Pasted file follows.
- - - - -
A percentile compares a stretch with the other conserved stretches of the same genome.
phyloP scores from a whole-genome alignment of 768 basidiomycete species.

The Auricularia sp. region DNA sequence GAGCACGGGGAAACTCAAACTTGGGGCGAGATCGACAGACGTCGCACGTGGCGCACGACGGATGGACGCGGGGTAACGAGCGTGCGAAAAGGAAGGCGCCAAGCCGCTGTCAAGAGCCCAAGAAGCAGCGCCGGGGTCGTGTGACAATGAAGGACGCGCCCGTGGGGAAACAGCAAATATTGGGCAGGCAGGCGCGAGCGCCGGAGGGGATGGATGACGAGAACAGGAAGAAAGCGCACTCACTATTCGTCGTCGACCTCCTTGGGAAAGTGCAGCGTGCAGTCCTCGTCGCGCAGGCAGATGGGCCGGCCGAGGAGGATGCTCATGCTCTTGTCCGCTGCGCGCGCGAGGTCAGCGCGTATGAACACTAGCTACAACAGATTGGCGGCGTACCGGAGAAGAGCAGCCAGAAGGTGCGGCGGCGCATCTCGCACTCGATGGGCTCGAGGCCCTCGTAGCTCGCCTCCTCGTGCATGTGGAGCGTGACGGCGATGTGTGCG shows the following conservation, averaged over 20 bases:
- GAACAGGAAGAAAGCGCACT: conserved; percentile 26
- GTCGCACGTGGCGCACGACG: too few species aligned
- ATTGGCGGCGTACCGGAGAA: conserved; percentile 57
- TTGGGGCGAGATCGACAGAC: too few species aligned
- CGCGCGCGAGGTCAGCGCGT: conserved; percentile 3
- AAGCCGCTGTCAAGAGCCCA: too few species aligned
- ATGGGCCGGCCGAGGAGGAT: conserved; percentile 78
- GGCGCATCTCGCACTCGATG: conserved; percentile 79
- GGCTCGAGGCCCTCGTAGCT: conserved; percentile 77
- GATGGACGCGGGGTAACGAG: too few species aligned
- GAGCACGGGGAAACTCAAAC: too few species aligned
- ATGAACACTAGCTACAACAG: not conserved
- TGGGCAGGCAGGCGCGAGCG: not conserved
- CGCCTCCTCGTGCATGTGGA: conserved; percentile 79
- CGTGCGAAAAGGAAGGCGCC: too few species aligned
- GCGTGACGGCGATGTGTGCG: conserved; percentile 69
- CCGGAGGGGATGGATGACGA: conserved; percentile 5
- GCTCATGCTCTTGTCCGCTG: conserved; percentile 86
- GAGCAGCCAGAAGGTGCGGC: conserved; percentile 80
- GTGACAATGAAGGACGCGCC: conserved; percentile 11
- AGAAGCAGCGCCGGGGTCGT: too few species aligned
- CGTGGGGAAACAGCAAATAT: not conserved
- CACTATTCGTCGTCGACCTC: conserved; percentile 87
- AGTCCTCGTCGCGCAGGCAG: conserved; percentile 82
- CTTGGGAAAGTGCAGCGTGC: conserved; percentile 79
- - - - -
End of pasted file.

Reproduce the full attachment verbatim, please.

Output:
A percentile compares a stretch with the other conserved stretches of the same genome.
phyloP scores from a whole-genome alignment of 768 basidiomycete species.

The Auricularia sp. region DNA sequence GAGCACGGGGAAACTCAAACTTGGGGCGAGATCGACAGACGTCGCACGTGGCGCACGACGGATGGACGCGGGGTAACGAGCGTGCGAAAAGGAAGGCGCCAAGCCGCTGTCAAGAGCCCAAGAAGCAGCGCCGGGGTCGTGTGACAATGAAGGACGCGCCCGTGGGGAAACAGCAAATATTGGGCAGGCAGGCGCGAGCGCCGGAGGGGATGGATGACGAGAACAGGAAGAAAGCGCACTCACTATTCGTCGTCGACCTCCTTGGGAAAGTGCAGCGTGCAGTCCTCGTCGCGCAGGCAGATGGGCCGGCCGAGGAGGATGCTCATGCTCTTGTCCGCTGCGCGCGCGAGGTCAGCGCGTATGAACACTAGCTACAACAGATTGGCGGCGTACCGGAGAAGAGCAGCCAGAAGGTGCGGCGGCGCATCTCGCACTCGATGGGCTCGAGGCCCTCGTAGCTCGCCTCCTCGTGCATGTGGAGCGTGACGGCGATGTGTGCG shows the following conservation, averaged over 20 bases:
- GAACAGGAAGAAAGCGCACT: conserved; percentile 26
- GTCGCACGTGGCGCACGACG: too few species aligned
- ATTGGCGGCGTACCGGAGAA: conserved; percentile 57
- TTGGGGCGAGATCGACAGAC: too few species aligned
- CGCGCGCGAGGTCAGCGCGT: conserved; percentile 3
- AAGCCGCTGTCAAGAGCCCA: too few species aligned
- ATGGGCCGGCCGAGGAGGAT: conserved; percentile 78
- GGCGCATCTCGCACTCGATG: conserved; percentile 79
- GGCTCGAGGCCCTCGTAGCT: conserved; percentile 77
- GATGGACGCGGGGTAACGAG: too few species aligned
- GAGCACGGGGAAACTCAAAC: too few species aligned
- ATGAACACTAGCTACAACAG: not conserved
- TGGGCAGGCAGGCGCGAGCG: not conserved
- CGCCTCCTCGTGCATGTGGA: conserved; percentile 79
- CGTGCGAAAAGGAAGGCGCC: too few species aligned
- GCGTGACGGCGATGTGTGCG: conserved; percentile 69
- CCGGAGGGGATGGATGACGA: conserved; percentile 5
- GCTCATGCTCTTGTCCGCTG: conserved; percentile 86
- GAGCAGCCAGAAGGTGCGGC: conserved; percentile 80
- GTGACAATGAAGGACGCGCC: conserved; percentile 11
- AGAAGCAGCGCCGGGGTCGT: too few species aligned
- CGTGGGGAAACAGCAAATAT: not conserved
- CACTATTCGTCGTCGACCTC: conserved; percentile 87
- AGTCCTCGTCGCGCAGGCAG: conserved; percentile 82
- CTTGGGAAAGTGCAGCGTGC: conserved; percentile 79